Most interesting to me are the slower moments of pathos where the fighters slump into each others’ arms, sometimes in no hurry to extricate themselves as they agree to take a breather, or where a fighter sits sullenly in a corner, advice bouncing off him as he readies himself to go back for another painful round of inevitable beating. It’s in these moments rather than the sporty moments of competitors hitting each other that boxing gains its power and epic proportions.
York Hall, Bethnal Green. © Alex Hocking 2011.
David Secombe writes:
Theoretically, boxing is a bracingly pure sport: two men hit each other until one of them falls over. Apart from bullfighting, it remains the modern world’s last remaining link to the primal brutality of the arenas of antiquity, the fighters acting as vessels for the aspirations and prejudices of the crowd.
The iconography of the modern sport was configured in the early-mid 20th century: press photographs by the likes of Weegee and Hollywood B-movies of the 1940s and 50s continue to inform our perception of the spectacle. In cinema, the boxing narrative generally involves a heroic and inarticulate outsider, loved by his doting wife/girlfriend/mother/child, fighting against the odds to claim redemptive victory in an unequal contest. Films such as The Set-Up, Somebody Up There Likes Me, Requiem for a Heavyweight and, most recently The Fighter, all use this template or variations on it. Dramatically, the boxing movie format is as clear and simple as the sport itself. And whilst there are many notable boxing films made in colour (Rocky, The Champ, Fat City, etc.) it is significant that Martin Scorsese chose to make Raging Bull in black and white. Raging Bull is an explicit homage to the golden era of boxing – although the protagonist of his story, the real-life boxer Jake La Motta, was a far cry from the noble chump played by Robert Ryan in The Set-Up, a model of the classic boxing movie. In black and white, boxers are mythologised; and since we don’t see the colour of blood, the suffering is rendered more abstract and perhaps less vulgar.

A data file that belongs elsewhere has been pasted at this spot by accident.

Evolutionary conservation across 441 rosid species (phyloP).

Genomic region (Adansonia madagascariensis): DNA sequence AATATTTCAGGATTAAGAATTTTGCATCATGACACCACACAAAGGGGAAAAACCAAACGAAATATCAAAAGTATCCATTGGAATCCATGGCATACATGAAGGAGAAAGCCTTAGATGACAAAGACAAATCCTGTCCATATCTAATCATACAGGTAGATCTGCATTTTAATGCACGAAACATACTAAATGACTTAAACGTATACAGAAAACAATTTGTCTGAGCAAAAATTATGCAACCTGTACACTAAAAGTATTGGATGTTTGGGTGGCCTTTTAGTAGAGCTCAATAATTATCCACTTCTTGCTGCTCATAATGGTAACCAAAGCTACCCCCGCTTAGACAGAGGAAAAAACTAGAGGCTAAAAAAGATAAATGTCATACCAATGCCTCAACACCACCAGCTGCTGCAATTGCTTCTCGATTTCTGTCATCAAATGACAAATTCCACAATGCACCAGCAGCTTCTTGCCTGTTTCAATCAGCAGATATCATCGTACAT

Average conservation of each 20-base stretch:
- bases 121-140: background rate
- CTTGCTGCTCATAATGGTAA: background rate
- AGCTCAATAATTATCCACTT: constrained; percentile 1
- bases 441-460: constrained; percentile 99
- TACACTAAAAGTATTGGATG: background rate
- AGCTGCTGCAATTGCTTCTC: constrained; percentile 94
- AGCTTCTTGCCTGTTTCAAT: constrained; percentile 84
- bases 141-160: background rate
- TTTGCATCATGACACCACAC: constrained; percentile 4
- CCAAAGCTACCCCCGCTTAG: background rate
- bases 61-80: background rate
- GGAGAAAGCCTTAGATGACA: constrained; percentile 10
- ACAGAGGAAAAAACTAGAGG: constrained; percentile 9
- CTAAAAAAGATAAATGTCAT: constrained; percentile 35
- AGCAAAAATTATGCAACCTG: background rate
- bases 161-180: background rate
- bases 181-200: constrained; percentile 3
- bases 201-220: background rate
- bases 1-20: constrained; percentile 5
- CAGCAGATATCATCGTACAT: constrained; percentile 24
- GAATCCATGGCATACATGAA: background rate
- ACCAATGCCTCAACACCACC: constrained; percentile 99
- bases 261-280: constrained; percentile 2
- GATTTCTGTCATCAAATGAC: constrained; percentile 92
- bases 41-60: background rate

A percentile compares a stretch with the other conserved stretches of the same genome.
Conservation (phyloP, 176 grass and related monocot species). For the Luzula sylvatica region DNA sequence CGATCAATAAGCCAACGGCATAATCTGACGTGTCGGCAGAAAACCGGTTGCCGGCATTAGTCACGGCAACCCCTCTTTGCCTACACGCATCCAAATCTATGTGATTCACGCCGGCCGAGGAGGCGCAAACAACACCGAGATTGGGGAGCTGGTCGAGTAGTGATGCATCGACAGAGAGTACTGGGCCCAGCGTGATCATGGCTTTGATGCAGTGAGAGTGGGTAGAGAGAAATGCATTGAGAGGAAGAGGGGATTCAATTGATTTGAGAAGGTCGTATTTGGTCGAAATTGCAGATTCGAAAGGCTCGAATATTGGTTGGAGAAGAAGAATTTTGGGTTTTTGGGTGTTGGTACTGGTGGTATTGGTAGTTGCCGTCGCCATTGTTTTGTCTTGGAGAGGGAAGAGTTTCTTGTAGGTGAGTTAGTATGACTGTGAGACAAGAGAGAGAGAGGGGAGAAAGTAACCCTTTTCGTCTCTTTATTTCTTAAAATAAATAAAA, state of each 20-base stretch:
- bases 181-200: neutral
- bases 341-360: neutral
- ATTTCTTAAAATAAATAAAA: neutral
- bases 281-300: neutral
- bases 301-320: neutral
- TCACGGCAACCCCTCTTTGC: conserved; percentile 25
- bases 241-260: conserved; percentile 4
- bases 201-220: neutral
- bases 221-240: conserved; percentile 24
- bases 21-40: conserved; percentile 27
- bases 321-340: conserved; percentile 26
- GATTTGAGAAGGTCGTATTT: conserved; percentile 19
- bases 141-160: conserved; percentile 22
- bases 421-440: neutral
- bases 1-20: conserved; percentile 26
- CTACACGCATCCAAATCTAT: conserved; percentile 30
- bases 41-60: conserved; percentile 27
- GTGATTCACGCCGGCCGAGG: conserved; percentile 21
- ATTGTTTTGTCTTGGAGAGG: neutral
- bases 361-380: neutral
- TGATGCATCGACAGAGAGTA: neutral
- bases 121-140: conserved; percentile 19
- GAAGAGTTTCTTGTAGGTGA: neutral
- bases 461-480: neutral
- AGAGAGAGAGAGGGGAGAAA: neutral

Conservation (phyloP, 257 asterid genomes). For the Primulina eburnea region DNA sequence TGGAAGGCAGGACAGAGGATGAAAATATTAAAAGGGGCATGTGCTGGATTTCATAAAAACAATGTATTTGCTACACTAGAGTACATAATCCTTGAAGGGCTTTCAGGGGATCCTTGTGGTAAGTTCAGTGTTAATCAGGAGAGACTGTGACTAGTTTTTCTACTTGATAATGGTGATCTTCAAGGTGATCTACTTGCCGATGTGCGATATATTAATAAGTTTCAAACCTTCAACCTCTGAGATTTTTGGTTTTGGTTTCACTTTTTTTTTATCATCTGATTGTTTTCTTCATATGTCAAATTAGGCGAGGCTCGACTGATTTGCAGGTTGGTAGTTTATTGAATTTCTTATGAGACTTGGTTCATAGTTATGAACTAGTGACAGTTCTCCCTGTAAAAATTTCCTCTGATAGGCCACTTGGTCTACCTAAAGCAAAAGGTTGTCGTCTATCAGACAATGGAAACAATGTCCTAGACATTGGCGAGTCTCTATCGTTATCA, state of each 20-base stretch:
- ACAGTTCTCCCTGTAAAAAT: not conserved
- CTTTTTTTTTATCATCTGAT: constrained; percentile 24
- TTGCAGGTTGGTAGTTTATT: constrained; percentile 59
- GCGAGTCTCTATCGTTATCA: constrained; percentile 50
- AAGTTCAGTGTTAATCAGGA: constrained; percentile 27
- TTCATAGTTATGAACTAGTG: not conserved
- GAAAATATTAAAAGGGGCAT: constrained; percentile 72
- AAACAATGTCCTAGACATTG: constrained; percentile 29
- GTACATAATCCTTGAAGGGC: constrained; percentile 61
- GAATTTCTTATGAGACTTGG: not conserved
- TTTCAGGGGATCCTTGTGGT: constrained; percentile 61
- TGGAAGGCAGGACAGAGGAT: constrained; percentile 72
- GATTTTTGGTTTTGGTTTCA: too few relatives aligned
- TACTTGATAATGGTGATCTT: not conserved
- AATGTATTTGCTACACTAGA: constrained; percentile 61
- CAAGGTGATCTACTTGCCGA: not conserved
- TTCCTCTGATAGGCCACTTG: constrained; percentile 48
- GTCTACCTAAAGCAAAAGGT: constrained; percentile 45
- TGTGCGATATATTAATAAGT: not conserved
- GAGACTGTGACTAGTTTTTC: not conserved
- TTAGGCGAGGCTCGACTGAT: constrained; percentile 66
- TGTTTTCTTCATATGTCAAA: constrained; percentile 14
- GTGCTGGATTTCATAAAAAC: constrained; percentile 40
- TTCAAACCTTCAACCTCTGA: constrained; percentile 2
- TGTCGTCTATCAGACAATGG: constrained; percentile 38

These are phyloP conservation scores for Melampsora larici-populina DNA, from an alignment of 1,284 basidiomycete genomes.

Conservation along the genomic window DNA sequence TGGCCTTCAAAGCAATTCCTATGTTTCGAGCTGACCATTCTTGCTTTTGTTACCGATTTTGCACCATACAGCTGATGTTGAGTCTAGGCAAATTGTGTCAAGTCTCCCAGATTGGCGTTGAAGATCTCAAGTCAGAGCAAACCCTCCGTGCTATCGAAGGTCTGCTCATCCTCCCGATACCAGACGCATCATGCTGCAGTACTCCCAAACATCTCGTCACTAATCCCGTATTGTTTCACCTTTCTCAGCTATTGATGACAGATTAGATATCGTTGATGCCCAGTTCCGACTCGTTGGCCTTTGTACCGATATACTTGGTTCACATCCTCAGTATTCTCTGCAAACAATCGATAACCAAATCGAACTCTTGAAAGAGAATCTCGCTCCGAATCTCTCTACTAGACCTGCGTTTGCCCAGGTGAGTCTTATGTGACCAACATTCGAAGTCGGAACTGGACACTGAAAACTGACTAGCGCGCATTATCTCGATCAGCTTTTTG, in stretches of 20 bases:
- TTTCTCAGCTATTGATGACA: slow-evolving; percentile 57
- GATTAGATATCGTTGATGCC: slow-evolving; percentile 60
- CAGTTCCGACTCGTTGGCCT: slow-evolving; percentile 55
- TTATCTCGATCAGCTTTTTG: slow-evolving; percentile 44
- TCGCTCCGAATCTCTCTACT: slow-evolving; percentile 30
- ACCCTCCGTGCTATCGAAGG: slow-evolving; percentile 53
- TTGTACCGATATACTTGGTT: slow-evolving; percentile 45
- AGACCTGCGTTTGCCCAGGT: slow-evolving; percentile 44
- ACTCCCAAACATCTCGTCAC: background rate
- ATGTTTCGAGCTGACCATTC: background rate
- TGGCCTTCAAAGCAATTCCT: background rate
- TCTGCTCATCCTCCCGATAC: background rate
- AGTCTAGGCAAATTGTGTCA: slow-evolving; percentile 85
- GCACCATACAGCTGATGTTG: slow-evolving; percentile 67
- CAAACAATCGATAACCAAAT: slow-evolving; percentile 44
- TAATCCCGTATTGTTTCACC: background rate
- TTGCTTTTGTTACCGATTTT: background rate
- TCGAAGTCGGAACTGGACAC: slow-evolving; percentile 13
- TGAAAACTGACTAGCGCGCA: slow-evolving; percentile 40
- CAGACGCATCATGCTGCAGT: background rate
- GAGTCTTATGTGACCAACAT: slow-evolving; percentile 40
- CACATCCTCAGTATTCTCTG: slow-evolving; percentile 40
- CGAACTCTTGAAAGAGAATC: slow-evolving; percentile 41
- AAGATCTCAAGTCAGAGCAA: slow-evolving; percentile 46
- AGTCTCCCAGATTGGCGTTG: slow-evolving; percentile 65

It is hard not to think of such precedents when looking at Alex Hocking’s pictures of boxers at Bethnal Green’s York Hall, a venue with a mythology of its own. This is not a sport inhabited by academic high achievers. Boxing allows these young men an opportunity for real-life redemption: intense, brightly-lit moments of aggression and pain in exchange for a shot at a better life. The picture above suggests a clear narrative for this particular fight: I don’t know anything about the boxers, what the outcome of the bout was, what interest – if any – the young woman took in the proceedings; but the image encourages me to imagine my own B-movie scenario for this particular match, featuring a noble and gifted newcomer, a tough but honest coach, a sick mother, a manipulative manager, a towering opponent and a girl with a heart of gold.
… for The London Column. © David Secombe 2012.